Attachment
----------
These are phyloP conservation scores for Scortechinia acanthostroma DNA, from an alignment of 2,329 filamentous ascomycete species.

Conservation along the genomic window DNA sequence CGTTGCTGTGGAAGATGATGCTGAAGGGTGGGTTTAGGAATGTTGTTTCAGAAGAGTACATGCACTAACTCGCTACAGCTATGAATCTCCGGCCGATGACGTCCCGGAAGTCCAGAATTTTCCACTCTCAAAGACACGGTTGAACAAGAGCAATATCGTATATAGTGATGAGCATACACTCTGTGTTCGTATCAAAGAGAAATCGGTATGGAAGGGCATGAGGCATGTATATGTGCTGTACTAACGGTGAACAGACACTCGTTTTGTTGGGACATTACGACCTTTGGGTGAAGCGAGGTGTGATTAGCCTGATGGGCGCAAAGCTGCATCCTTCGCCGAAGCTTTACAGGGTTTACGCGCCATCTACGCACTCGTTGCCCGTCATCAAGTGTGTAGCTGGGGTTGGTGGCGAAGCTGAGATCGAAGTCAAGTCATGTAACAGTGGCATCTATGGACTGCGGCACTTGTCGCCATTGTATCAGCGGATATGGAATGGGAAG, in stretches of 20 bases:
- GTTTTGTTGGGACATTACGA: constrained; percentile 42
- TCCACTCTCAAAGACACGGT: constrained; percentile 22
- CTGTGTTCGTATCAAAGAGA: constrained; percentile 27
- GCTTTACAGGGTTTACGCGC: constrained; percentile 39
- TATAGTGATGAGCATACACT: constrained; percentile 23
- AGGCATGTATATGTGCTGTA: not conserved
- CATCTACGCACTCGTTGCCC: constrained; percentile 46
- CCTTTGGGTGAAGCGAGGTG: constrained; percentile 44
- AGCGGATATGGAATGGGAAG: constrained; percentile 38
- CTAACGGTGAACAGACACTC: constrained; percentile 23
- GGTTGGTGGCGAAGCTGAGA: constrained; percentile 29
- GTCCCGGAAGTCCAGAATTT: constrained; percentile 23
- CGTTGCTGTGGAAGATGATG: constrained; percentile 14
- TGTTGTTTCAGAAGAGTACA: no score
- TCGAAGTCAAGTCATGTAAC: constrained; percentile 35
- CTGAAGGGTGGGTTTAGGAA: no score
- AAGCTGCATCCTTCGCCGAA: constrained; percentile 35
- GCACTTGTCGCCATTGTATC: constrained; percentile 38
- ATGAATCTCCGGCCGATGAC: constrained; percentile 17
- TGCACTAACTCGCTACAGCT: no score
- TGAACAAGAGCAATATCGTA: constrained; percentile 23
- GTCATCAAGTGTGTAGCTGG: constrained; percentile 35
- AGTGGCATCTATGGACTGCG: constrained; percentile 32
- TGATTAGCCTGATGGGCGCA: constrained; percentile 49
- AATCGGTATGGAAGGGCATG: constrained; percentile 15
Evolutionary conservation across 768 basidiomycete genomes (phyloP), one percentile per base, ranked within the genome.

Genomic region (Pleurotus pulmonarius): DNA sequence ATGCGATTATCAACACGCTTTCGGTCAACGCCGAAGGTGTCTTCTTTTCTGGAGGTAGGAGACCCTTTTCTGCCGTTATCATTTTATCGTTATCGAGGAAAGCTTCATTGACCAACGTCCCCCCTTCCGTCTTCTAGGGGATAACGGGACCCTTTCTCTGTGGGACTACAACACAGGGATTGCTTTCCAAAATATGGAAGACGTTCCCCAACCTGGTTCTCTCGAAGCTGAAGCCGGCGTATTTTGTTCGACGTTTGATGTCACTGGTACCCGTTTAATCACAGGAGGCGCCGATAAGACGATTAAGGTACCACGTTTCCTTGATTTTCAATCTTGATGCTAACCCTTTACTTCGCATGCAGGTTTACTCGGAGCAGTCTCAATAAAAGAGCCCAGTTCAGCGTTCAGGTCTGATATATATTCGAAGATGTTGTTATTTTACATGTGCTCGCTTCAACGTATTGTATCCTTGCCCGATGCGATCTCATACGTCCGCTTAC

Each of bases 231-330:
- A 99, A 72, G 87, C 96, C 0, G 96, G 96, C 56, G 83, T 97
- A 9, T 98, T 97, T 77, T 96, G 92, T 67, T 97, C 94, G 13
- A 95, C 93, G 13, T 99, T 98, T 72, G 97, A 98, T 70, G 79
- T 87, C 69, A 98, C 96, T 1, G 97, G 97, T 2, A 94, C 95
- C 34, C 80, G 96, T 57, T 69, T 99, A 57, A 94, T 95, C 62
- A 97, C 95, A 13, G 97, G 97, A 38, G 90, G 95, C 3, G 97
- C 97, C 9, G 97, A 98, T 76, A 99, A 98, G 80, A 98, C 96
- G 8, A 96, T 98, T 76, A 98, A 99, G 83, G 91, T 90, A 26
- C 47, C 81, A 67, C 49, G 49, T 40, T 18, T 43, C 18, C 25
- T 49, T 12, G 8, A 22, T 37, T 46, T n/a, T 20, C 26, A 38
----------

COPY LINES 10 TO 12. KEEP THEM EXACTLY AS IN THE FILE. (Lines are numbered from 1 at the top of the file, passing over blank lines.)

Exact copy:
- CCTTTGGGTGAAGCGAGGTG: constrained; percentile 44
- AGCGGATATGGAATGGGAAG: constrained; percentile 38
- CTAACGGTGAACAGACACTC: constrained; percentile 23